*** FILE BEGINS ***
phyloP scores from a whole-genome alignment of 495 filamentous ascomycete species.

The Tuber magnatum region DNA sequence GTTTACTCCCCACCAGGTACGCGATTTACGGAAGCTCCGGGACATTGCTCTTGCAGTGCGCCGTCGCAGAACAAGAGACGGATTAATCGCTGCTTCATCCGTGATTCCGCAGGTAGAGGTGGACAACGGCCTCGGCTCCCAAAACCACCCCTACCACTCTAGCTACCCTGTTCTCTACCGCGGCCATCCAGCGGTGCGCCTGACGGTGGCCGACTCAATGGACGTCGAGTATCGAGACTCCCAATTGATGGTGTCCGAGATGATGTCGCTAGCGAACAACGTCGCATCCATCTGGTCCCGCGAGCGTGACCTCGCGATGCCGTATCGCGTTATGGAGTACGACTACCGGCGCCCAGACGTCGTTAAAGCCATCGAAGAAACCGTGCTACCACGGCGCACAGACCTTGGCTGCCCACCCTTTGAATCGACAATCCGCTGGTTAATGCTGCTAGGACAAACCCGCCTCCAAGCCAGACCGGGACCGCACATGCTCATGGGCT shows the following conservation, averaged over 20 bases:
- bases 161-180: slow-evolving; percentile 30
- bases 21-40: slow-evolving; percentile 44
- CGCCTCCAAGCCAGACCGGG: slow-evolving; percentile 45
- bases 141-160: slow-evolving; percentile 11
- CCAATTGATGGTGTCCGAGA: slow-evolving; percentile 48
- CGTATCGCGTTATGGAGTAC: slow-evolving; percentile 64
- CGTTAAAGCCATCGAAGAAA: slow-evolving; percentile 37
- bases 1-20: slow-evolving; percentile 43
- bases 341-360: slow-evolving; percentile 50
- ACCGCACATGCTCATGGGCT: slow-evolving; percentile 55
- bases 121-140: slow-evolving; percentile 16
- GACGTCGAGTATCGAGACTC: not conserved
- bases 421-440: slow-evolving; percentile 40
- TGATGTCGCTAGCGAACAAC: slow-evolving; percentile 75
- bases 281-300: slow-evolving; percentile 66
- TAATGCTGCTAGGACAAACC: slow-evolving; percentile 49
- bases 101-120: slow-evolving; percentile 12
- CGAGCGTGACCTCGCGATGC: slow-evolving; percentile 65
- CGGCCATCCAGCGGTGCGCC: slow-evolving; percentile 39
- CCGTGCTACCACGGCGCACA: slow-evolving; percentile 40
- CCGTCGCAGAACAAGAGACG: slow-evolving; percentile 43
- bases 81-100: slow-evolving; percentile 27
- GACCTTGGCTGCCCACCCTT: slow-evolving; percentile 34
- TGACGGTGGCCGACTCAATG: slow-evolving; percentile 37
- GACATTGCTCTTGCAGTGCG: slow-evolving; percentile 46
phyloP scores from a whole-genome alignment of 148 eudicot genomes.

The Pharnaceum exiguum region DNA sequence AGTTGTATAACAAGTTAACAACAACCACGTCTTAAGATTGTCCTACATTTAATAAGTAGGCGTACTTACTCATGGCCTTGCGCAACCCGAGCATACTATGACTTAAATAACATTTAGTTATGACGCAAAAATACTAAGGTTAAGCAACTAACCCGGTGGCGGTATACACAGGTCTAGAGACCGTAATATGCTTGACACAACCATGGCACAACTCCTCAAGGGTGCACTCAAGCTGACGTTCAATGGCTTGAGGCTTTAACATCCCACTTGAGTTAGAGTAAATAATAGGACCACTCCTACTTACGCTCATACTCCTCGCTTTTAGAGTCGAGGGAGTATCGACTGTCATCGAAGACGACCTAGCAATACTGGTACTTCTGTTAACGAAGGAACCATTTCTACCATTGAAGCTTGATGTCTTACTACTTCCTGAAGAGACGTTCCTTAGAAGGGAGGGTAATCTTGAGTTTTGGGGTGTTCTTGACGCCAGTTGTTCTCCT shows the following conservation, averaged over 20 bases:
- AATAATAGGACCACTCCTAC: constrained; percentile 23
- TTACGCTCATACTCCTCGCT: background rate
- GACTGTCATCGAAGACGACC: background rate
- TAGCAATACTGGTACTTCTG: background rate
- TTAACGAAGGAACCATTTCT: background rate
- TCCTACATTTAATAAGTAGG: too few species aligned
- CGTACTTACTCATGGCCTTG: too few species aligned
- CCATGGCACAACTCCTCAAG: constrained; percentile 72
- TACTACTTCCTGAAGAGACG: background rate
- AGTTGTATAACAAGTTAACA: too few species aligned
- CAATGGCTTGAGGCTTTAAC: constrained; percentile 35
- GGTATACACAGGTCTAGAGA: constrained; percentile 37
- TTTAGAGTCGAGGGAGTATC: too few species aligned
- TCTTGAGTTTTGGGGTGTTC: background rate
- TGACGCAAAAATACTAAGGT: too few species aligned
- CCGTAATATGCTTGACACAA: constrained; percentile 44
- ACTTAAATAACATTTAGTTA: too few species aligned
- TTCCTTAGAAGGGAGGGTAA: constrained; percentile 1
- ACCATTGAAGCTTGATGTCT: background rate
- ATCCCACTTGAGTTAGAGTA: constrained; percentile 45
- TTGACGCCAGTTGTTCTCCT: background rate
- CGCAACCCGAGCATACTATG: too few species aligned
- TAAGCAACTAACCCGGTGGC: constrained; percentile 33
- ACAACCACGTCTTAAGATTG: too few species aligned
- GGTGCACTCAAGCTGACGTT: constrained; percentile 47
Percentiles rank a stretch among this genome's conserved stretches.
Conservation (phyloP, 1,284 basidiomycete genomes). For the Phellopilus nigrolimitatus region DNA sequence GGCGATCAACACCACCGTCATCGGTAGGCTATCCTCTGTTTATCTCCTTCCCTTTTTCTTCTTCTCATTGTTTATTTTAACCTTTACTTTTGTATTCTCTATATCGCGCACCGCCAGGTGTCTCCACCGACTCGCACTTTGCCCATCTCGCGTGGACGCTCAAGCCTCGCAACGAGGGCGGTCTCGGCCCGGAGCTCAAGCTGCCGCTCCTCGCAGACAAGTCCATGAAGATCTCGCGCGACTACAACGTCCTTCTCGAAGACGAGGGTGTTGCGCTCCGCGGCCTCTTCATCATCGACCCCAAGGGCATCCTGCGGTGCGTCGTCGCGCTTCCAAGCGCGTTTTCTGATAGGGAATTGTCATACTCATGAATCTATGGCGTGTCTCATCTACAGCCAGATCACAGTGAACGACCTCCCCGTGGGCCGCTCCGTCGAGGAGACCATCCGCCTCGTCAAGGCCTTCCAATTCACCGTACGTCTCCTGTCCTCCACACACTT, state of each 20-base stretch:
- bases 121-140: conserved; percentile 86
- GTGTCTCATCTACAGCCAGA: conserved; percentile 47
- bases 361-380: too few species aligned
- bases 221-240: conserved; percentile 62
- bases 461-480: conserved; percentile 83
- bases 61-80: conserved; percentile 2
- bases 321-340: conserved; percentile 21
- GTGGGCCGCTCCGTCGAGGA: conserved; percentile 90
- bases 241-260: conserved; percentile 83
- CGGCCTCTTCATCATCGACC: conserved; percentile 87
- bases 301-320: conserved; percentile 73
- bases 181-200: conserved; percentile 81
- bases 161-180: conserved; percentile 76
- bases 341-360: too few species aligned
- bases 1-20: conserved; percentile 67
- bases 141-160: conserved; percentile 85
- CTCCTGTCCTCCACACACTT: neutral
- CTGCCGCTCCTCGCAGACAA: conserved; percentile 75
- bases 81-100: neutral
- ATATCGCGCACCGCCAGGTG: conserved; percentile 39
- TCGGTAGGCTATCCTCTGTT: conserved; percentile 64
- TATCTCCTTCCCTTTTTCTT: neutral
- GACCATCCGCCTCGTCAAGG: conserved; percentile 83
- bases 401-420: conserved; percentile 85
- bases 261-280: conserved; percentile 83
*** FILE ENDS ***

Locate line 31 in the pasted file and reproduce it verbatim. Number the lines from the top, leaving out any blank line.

- TTACGCTCATACTCCTCGCT: background rate